Archive for May, 2011

I had off from work yesterday, so I gave myself a bunch of chores to do all day. Too many, really. To give you an idea of what my day was like, I will recount the process of making the bread in the context of the rest of the day’s happenings.

Sunday night: Made the pâte fermentée (starter dough), which contains flour, water, yeast, and salt. Let that rise for about an hour and then refrigerated it overnight.

8am: Took the pâte fermentée out of the fridge and let it warm up to room temperature. Drove Michael to the train station, stopped at the bank on the way home, but it was still closed, then went home.

9am: Mixed flour, water, vegetable oil, sugar, salt, egg, butter, and pâte fermentée to make the dough. Kneaded for about 10 minutes, and then let the dough rise for 2 hours. I took that opportunity to make a trip to Home Depot where I got a can of paint, potting soil, and flowers for the window boxes. My original plan was to go to Home Depot and Path Mark in that time period, but Home Depot took much longer than expected, so as soon as I finished there I had to head home. Went to the bank on the way back.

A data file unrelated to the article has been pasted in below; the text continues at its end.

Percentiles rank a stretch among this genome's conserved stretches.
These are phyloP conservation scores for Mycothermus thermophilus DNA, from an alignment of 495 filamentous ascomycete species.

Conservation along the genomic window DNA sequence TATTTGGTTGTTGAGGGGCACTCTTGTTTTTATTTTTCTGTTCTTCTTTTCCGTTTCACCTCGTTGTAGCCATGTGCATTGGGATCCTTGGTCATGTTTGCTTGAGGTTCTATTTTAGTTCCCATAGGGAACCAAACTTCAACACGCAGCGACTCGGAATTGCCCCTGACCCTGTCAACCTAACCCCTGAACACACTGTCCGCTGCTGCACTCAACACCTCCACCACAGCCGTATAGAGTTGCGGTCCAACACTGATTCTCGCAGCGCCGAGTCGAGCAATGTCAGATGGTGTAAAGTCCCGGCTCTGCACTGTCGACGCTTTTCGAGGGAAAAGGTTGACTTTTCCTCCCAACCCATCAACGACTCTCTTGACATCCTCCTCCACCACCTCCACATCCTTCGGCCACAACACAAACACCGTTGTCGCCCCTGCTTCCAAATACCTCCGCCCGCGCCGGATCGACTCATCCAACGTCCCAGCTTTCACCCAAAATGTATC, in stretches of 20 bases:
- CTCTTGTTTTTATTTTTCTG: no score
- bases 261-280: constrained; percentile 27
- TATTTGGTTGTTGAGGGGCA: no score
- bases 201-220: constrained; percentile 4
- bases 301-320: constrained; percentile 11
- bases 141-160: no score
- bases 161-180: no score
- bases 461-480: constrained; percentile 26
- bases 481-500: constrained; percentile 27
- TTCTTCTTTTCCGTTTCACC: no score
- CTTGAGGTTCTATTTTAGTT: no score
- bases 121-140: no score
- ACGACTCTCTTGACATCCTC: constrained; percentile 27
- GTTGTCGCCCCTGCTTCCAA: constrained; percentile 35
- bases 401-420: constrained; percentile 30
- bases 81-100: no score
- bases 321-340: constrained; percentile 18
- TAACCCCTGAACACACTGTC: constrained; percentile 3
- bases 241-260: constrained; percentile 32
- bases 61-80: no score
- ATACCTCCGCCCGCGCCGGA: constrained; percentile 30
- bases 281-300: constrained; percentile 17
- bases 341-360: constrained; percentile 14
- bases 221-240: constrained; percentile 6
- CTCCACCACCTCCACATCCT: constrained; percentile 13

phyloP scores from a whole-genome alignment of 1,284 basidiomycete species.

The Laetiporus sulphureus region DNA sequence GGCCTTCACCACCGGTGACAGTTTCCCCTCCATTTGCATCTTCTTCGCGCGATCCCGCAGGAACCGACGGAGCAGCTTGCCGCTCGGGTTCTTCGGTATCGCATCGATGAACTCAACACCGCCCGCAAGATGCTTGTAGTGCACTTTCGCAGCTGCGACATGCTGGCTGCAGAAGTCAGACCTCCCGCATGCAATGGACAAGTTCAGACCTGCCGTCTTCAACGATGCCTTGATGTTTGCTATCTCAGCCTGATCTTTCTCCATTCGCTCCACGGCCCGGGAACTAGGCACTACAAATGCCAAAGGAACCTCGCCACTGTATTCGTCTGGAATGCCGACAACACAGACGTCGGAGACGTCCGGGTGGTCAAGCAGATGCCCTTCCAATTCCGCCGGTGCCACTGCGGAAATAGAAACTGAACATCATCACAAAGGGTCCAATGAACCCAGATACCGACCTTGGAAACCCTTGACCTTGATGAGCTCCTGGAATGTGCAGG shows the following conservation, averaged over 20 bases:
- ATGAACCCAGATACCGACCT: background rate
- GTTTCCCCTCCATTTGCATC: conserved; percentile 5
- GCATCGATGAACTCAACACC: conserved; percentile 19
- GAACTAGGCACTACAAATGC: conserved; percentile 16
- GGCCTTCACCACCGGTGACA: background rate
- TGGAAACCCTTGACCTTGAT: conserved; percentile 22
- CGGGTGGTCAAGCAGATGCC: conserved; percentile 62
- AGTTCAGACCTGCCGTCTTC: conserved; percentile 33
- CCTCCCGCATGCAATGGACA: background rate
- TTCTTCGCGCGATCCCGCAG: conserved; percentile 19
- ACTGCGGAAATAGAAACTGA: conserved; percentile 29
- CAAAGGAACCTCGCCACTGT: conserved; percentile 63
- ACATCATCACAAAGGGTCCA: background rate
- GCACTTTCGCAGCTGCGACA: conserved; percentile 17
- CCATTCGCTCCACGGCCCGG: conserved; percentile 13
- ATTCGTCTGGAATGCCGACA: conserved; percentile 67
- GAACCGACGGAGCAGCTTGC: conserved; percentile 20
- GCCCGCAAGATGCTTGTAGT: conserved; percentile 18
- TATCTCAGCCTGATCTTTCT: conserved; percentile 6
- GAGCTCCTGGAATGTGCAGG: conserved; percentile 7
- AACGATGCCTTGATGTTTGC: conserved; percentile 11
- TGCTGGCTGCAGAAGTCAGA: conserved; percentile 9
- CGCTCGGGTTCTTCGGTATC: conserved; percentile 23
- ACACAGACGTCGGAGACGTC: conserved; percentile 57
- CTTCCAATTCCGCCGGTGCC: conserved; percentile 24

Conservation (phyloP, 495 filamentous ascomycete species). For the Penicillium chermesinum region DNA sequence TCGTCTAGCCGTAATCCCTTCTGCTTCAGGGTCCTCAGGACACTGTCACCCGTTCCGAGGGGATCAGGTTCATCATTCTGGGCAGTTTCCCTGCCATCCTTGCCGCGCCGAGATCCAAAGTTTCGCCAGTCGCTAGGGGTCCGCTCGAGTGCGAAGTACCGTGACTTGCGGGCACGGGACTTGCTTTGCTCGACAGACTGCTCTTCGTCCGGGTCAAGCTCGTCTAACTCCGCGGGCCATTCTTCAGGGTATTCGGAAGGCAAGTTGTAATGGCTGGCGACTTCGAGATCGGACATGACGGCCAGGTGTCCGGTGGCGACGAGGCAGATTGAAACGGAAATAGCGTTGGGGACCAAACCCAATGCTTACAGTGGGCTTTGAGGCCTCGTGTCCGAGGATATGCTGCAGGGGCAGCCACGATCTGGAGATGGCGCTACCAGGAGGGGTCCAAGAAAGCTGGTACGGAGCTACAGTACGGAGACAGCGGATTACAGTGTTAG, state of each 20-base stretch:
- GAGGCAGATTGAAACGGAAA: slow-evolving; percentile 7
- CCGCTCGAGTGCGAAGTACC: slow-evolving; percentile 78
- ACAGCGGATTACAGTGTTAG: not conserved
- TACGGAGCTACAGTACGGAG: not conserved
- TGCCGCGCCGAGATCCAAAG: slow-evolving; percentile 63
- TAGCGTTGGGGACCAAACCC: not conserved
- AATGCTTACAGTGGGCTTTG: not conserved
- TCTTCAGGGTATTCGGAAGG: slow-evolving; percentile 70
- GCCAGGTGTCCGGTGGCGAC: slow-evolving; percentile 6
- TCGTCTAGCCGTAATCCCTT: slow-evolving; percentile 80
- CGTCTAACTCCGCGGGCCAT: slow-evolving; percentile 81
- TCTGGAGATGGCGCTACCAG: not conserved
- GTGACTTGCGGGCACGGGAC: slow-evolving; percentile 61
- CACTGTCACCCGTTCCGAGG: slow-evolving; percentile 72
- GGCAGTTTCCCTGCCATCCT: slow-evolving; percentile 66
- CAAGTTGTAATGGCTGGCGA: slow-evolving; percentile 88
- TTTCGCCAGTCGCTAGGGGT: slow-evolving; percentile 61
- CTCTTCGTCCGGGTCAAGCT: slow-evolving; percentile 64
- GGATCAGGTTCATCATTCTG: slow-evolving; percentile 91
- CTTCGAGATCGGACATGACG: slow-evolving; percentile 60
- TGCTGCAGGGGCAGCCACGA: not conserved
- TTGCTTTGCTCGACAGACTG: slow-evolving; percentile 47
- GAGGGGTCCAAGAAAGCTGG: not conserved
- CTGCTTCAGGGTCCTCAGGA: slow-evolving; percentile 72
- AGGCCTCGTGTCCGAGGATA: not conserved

10:45am: I got home with a little time to spare, so for some reason I thought it would be a great idea to start the window box project right then. I carried a couple of really heavy bags of potting soil up to the porch and proceeded to fill the boxes with dirt. It was very messy and the slight rain drizzle did not help. I stopped that project about halfway through, once all of the flowers had been arranged (but not planted) in the boxes. After the dough had doubled in size, I divided it and formed it into two boules. I let the boules sit for 20 minutes, then formed them into bâtards, or torpedos. While the boules were resting, I made the “Dutch crunch,” a paste that would be spread on top of the loaves before the final proofing. The paste was made with bread flour, rice flour, sugar, and salt (I think). Once I formed the bâtards, I spread the paste on top.